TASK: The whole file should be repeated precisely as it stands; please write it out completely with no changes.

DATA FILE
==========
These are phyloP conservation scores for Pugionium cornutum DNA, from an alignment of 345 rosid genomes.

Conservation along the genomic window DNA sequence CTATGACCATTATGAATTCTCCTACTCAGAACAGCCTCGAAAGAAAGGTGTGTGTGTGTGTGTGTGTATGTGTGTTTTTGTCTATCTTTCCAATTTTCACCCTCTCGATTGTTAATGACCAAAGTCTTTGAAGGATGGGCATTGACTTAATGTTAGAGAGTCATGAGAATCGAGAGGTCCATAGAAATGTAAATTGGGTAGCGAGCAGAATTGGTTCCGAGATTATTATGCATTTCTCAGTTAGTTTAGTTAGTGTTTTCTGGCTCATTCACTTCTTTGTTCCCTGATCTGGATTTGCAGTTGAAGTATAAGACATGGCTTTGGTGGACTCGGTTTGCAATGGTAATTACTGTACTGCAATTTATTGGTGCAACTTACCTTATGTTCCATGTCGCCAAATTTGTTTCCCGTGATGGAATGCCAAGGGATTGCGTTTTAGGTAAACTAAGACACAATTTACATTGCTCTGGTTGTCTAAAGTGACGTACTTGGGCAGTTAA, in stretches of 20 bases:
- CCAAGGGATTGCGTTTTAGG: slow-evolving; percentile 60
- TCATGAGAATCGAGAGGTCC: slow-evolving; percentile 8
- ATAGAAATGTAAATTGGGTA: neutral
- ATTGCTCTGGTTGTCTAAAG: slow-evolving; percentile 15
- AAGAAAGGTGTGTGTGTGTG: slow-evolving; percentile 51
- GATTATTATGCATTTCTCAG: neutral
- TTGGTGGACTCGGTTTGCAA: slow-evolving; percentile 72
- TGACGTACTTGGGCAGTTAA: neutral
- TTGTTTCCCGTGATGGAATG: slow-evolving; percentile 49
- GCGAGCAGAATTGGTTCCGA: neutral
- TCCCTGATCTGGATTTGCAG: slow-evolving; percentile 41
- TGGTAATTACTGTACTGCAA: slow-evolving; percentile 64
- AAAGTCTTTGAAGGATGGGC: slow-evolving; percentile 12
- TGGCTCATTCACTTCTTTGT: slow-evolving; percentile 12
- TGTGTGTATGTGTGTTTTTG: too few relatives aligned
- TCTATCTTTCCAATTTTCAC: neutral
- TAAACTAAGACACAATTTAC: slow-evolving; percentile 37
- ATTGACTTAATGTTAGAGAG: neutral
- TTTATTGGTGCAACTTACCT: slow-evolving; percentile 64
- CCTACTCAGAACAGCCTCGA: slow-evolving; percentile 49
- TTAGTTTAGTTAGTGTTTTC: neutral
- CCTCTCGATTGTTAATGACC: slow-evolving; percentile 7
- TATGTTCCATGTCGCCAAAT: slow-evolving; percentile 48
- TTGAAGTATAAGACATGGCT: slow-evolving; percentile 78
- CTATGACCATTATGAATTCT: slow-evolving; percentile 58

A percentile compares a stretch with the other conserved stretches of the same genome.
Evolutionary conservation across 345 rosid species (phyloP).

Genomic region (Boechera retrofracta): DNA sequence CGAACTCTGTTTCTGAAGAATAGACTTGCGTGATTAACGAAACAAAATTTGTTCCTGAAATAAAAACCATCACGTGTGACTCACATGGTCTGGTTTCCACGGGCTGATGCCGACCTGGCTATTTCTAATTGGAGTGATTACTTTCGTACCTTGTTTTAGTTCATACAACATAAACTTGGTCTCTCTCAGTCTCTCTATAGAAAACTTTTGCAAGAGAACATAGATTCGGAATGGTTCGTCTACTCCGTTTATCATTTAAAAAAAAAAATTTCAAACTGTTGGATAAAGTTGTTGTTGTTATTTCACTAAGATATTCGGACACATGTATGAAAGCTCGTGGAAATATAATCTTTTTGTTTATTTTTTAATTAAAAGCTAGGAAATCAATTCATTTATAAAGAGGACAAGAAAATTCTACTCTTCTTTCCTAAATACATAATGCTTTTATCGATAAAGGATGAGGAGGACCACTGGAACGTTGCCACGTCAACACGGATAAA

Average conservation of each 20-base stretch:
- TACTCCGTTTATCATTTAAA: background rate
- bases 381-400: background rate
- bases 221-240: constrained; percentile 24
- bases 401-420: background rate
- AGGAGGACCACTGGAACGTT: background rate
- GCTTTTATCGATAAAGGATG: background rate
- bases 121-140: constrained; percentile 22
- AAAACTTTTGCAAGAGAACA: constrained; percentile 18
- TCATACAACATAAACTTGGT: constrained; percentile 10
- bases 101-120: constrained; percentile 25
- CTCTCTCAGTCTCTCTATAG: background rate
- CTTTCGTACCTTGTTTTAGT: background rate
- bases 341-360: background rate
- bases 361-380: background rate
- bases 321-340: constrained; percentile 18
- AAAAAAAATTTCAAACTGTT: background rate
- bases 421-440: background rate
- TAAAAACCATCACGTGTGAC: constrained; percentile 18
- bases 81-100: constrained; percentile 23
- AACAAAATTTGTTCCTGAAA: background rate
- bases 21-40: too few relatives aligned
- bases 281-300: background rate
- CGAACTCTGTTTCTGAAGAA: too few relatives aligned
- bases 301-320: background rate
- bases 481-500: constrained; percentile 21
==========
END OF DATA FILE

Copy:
These are phyloP conservation scores for Pugionium cornutum DNA, from an alignment of 345 rosid genomes.

Conservation along the genomic window DNA sequence CTATGACCATTATGAATTCTCCTACTCAGAACAGCCTCGAAAGAAAGGTGTGTGTGTGTGTGTGTGTATGTGTGTTTTTGTCTATCTTTCCAATTTTCACCCTCTCGATTGTTAATGACCAAAGTCTTTGAAGGATGGGCATTGACTTAATGTTAGAGAGTCATGAGAATCGAGAGGTCCATAGAAATGTAAATTGGGTAGCGAGCAGAATTGGTTCCGAGATTATTATGCATTTCTCAGTTAGTTTAGTTAGTGTTTTCTGGCTCATTCACTTCTTTGTTCCCTGATCTGGATTTGCAGTTGAAGTATAAGACATGGCTTTGGTGGACTCGGTTTGCAATGGTAATTACTGTACTGCAATTTATTGGTGCAACTTACCTTATGTTCCATGTCGCCAAATTTGTTTCCCGTGATGGAATGCCAAGGGATTGCGTTTTAGGTAAACTAAGACACAATTTACATTGCTCTGGTTGTCTAAAGTGACGTACTTGGGCAGTTAA, in stretches of 20 bases:
- CCAAGGGATTGCGTTTTAGG: slow-evolving; percentile 60
- TCATGAGAATCGAGAGGTCC: slow-evolving; percentile 8
- ATAGAAATGTAAATTGGGTA: neutral
- ATTGCTCTGGTTGTCTAAAG: slow-evolving; percentile 15
- AAGAAAGGTGTGTGTGTGTG: slow-evolving; percentile 51
- GATTATTATGCATTTCTCAG: neutral
- TTGGTGGACTCGGTTTGCAA: slow-evolving; percentile 72
- TGACGTACTTGGGCAGTTAA: neutral
- TTGTTTCCCGTGATGGAATG: slow-evolving; percentile 49
- GCGAGCAGAATTGGTTCCGA: neutral
- TCCCTGATCTGGATTTGCAG: slow-evolving; percentile 41
- TGGTAATTACTGTACTGCAA: slow-evolving; percentile 64
- AAAGTCTTTGAAGGATGGGC: slow-evolving; percentile 12
- TGGCTCATTCACTTCTTTGT: slow-evolving; percentile 12
- TGTGTGTATGTGTGTTTTTG: too few relatives aligned
- TCTATCTTTCCAATTTTCAC: neutral
- TAAACTAAGACACAATTTAC: slow-evolving; percentile 37
- ATTGACTTAATGTTAGAGAG: neutral
- TTTATTGGTGCAACTTACCT: slow-evolving; percentile 64
- CCTACTCAGAACAGCCTCGA: slow-evolving; percentile 49
- TTAGTTTAGTTAGTGTTTTC: neutral
- CCTCTCGATTGTTAATGACC: slow-evolving; percentile 7
- TATGTTCCATGTCGCCAAAT: slow-evolving; percentile 48
- TTGAAGTATAAGACATGGCT: slow-evolving; percentile 78
- CTATGACCATTATGAATTCT: slow-evolving; percentile 58

A percentile compares a stretch with the other conserved stretches of the same genome.
Evolutionary conservation across 345 rosid species (phyloP).

Genomic region (Boechera retrofracta): DNA sequence CGAACTCTGTTTCTGAAGAATAGACTTGCGTGATTAACGAAACAAAATTTGTTCCTGAAATAAAAACCATCACGTGTGACTCACATGGTCTGGTTTCCACGGGCTGATGCCGACCTGGCTATTTCTAATTGGAGTGATTACTTTCGTACCTTGTTTTAGTTCATACAACATAAACTTGGTCTCTCTCAGTCTCTCTATAGAAAACTTTTGCAAGAGAACATAGATTCGGAATGGTTCGTCTACTCCGTTTATCATTTAAAAAAAAAAATTTCAAACTGTTGGATAAAGTTGTTGTTGTTATTTCACTAAGATATTCGGACACATGTATGAAAGCTCGTGGAAATATAATCTTTTTGTTTATTTTTTAATTAAAAGCTAGGAAATCAATTCATTTATAAAGAGGACAAGAAAATTCTACTCTTCTTTCCTAAATACATAATGCTTTTATCGATAAAGGATGAGGAGGACCACTGGAACGTTGCCACGTCAACACGGATAAA

Average conservation of each 20-base stretch:
- TACTCCGTTTATCATTTAAA: background rate
- bases 381-400: background rate
- bases 221-240: constrained; percentile 24
- bases 401-420: background rate
- AGGAGGACCACTGGAACGTT: background rate
- GCTTTTATCGATAAAGGATG: background rate
- bases 121-140: constrained; percentile 22
- AAAACTTTTGCAAGAGAACA: constrained; percentile 18
- TCATACAACATAAACTTGGT: constrained; percentile 10
- bases 101-120: constrained; percentile 25
- CTCTCTCAGTCTCTCTATAG: background rate
- CTTTCGTACCTTGTTTTAGT: background rate
- bases 341-360: background rate
- bases 361-380: background rate
- bases 321-340: constrained; percentile 18
- AAAAAAAATTTCAAACTGTT: background rate
- bases 421-440: background rate
- TAAAAACCATCACGTGTGAC: constrained; percentile 18
- bases 81-100: constrained; percentile 23
- AACAAAATTTGTTCCTGAAA: background rate
- bases 21-40: too few relatives aligned
- bases 281-300: background rate
- CGAACTCTGTTTCTGAAGAA: too few relatives aligned
- bases 301-320: background rate
- bases 481-500: constrained; percentile 21